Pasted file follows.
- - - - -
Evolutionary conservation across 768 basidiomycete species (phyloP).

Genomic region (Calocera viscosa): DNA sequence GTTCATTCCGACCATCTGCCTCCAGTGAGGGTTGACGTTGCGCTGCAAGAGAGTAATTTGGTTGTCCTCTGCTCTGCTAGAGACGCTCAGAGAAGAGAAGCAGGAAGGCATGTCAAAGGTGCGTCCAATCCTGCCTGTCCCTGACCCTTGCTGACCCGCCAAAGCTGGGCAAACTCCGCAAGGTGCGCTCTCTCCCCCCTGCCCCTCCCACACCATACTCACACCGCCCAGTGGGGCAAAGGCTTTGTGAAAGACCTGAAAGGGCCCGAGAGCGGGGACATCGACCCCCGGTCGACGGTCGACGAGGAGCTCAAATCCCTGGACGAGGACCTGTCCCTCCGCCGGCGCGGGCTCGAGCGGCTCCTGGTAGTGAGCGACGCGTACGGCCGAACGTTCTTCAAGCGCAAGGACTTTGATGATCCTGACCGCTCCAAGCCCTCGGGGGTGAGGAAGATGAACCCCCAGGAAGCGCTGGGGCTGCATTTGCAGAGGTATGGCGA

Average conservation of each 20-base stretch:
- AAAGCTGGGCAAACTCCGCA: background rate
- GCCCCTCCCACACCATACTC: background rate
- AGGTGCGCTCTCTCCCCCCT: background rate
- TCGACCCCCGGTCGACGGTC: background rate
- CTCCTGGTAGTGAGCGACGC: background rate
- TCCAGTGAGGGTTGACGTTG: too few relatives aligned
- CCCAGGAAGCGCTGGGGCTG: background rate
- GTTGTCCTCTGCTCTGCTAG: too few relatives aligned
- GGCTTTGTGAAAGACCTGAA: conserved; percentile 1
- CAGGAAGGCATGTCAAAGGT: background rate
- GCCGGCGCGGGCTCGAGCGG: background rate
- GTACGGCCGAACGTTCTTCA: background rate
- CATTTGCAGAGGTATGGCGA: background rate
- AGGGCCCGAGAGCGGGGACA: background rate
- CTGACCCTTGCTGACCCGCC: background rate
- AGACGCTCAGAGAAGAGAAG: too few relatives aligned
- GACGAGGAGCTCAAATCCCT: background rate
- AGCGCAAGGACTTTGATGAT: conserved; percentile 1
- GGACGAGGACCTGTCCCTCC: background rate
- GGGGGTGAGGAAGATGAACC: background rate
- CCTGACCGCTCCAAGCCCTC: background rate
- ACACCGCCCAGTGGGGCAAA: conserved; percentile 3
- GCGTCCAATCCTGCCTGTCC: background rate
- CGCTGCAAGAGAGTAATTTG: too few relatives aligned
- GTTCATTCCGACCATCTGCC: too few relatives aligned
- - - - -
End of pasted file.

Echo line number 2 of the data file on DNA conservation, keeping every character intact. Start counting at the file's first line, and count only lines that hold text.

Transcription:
Genomic region (Calocera viscosa): DNA sequence GTTCATTCCGACCATCTGCCTCCAGTGAGGGTTGACGTTGCGCTGCAAGAGAGTAATTTGGTTGTCCTCTGCTCTGCTAGAGACGCTCAGAGAAGAGAAGCAGGAAGGCATGTCAAAGGTGCGTCCAATCCTGCCTGTCCCTGACCCTTGCTGACCCGCCAAAGCTGGGCAAACTCCGCAAGGTGCGCTCTCTCCCCCCTGCCCCTCCCACACCATACTCACACCGCCCAGTGGGGCAAAGGCTTTGTGAAAGACCTGAAAGGGCCCGAGAGCGGGGACATCGACCCCCGGTCGACGGTCGACGAGGAGCTCAAATCCCTGGACGAGGACCTGTCCCTCCGCCGGCGCGGGCTCGAGCGGCTCCTGGTAGTGAGCGACGCGTACGGCCGAACGTTCTTCAAGCGCAAGGACTTTGATGATCCTGACCGCTCCAAGCCCTCGGGGGTGAGGAAGATGAACCCCCAGGAAGCGCTGGGGCTGCATTTGCAGAGGTATGGCGA